Taking stock of the year past and looking ahead 

The highlights of a year in Aquinnah. 


I rang in the 2015 New Year in my beloved Aquinnah with much happiness and cheer among a small gathering of close friends and family. They included a healer, a writer, an artist, an extrovert, a comic, and a critic, which are just some of the titles that describe them. I was 49 years old, and this was a great start to a challenging, successful, and eye-opening year.

The 2015 resolutions were to stay focused in the moment and do my best. I was now one of three members of the Aquinnah board of selectmen, and my business, Orange Peel Bakery, was moving into its ninth year. I was also an active member of the Wampanoag Tribe of Gay Head (Aquinnah). My fourth “job,” and the one which gives me the most pleasure, is being mom to my wonderful children, Ella and Emerson Mahoney.   

January’s main event was the big snowstorm(s). Trying to manage the business of running an outdoor wood-fired oven with three feet of snow on the ground and five-foot snowdrifts proved impossible. My bakery display at Cronig’s would suffer. The safety of the elders in our town was of great concern to us all. The January storms had rocked our road crew; many roads were buried without a way in or out. Getting my son safely to school, hockey practice, and games was a challenge from Aquinnah. Staying focused on the task at hand was going to solve all problems and get us through what turned out to be one of the longest winters I have ever been through on Martha’s Vineyard.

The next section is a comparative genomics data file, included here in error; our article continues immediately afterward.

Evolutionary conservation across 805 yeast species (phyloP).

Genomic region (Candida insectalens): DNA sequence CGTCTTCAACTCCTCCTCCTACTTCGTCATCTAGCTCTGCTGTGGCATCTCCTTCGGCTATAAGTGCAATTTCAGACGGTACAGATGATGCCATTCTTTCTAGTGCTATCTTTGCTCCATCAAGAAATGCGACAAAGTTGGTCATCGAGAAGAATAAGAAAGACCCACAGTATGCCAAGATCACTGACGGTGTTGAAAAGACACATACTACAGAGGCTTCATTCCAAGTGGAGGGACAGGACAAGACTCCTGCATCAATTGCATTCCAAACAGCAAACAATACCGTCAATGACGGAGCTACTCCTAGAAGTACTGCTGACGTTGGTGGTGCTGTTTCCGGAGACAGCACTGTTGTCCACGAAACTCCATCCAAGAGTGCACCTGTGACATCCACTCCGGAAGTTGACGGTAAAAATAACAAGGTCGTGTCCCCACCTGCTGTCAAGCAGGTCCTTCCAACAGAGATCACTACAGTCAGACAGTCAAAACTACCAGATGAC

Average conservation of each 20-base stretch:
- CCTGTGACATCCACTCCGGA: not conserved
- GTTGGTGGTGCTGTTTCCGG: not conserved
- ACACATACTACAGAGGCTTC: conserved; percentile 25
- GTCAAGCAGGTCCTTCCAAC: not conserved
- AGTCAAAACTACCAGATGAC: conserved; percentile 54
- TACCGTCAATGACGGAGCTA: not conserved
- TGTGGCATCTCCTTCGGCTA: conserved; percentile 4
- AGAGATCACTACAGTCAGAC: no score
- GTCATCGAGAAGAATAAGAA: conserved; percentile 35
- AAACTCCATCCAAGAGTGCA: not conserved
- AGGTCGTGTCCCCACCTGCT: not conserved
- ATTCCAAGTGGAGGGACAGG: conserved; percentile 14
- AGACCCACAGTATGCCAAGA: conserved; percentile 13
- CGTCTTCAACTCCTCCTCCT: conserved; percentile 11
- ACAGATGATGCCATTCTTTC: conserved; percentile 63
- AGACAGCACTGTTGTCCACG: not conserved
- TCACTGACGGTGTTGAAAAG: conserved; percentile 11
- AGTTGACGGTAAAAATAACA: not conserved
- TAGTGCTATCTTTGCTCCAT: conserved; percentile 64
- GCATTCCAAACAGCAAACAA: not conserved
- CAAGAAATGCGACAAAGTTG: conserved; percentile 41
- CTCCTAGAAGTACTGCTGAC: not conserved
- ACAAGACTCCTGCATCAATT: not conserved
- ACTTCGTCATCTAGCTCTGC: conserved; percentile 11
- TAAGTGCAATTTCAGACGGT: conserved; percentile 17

In February, the Aquinnah budget ran short, and to help us close out the year we called a special town meeting — my first — to ask voters for the approval needed to overcome our budget shortfall. During this time I found myself getting to know some new members of my community, and worked closely with the staff in town hall. What a pleasure to see us all come together to find a solution. When a concise explanation was given to Aquinnah voters, nearly all voted to accept the necessary changes to help us get through the rest of our year with no trouble. February also brought a referendum vote by the tribe that allowed the gaming committee to continue its work of bringing gaming to our sacred land.